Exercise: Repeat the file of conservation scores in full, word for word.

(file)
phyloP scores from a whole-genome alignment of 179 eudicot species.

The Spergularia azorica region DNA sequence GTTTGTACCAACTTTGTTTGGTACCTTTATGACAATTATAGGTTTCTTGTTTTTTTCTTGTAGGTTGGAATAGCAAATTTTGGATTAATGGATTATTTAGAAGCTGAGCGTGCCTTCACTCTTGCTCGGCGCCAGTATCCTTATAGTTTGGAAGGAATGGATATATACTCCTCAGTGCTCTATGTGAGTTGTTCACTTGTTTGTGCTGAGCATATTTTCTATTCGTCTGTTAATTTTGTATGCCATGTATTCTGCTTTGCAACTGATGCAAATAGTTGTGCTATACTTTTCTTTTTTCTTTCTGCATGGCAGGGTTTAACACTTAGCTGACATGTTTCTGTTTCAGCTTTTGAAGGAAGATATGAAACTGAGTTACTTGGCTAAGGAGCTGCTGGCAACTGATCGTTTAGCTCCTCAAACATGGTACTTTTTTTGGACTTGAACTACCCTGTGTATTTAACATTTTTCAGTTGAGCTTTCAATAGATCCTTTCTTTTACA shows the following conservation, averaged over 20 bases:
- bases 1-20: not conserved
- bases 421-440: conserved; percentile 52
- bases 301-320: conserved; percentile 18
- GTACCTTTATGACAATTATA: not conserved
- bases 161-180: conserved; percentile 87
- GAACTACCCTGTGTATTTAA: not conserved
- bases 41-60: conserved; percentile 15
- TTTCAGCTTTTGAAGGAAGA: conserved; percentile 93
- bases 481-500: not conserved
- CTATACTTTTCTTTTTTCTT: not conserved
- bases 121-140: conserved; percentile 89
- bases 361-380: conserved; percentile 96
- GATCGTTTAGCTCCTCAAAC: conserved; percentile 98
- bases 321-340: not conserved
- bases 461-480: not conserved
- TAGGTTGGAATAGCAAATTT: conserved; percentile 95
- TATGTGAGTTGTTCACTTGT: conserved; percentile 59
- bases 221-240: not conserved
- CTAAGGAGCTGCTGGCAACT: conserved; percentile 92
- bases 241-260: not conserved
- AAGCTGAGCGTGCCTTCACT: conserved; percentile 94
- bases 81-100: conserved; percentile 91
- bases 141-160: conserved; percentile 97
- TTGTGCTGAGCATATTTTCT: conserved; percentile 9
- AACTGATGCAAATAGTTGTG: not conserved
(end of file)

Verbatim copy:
phyloP scores from a whole-genome alignment of 179 eudicot species.

The Spergularia azorica region DNA sequence GTTTGTACCAACTTTGTTTGGTACCTTTATGACAATTATAGGTTTCTTGTTTTTTTCTTGTAGGTTGGAATAGCAAATTTTGGATTAATGGATTATTTAGAAGCTGAGCGTGCCTTCACTCTTGCTCGGCGCCAGTATCCTTATAGTTTGGAAGGAATGGATATATACTCCTCAGTGCTCTATGTGAGTTGTTCACTTGTTTGTGCTGAGCATATTTTCTATTCGTCTGTTAATTTTGTATGCCATGTATTCTGCTTTGCAACTGATGCAAATAGTTGTGCTATACTTTTCTTTTTTCTTTCTGCATGGCAGGGTTTAACACTTAGCTGACATGTTTCTGTTTCAGCTTTTGAAGGAAGATATGAAACTGAGTTACTTGGCTAAGGAGCTGCTGGCAACTGATCGTTTAGCTCCTCAAACATGGTACTTTTTTTGGACTTGAACTACCCTGTGTATTTAACATTTTTCAGTTGAGCTTTCAATAGATCCTTTCTTTTACA shows the following conservation, averaged over 20 bases:
- bases 1-20: not conserved
- bases 421-440: conserved; percentile 52
- bases 301-320: conserved; percentile 18
- GTACCTTTATGACAATTATA: not conserved
- bases 161-180: conserved; percentile 87
- GAACTACCCTGTGTATTTAA: not conserved
- bases 41-60: conserved; percentile 15
- TTTCAGCTTTTGAAGGAAGA: conserved; percentile 93
- bases 481-500: not conserved
- CTATACTTTTCTTTTTTCTT: not conserved
- bases 121-140: conserved; percentile 89
- bases 361-380: conserved; percentile 96
- GATCGTTTAGCTCCTCAAAC: conserved; percentile 98
- bases 321-340: not conserved
- bases 461-480: not conserved
- TAGGTTGGAATAGCAAATTT: conserved; percentile 95
- TATGTGAGTTGTTCACTTGT: conserved; percentile 59
- bases 221-240: not conserved
- CTAAGGAGCTGCTGGCAACT: conserved; percentile 92
- bases 241-260: not conserved
- AAGCTGAGCGTGCCTTCACT: conserved; percentile 94
- bases 81-100: conserved; percentile 91
- bases 141-160: conserved; percentile 97
- TTGTGCTGAGCATATTTTCT: conserved; percentile 9
- AACTGATGCAAATAGTTGTG: not conserved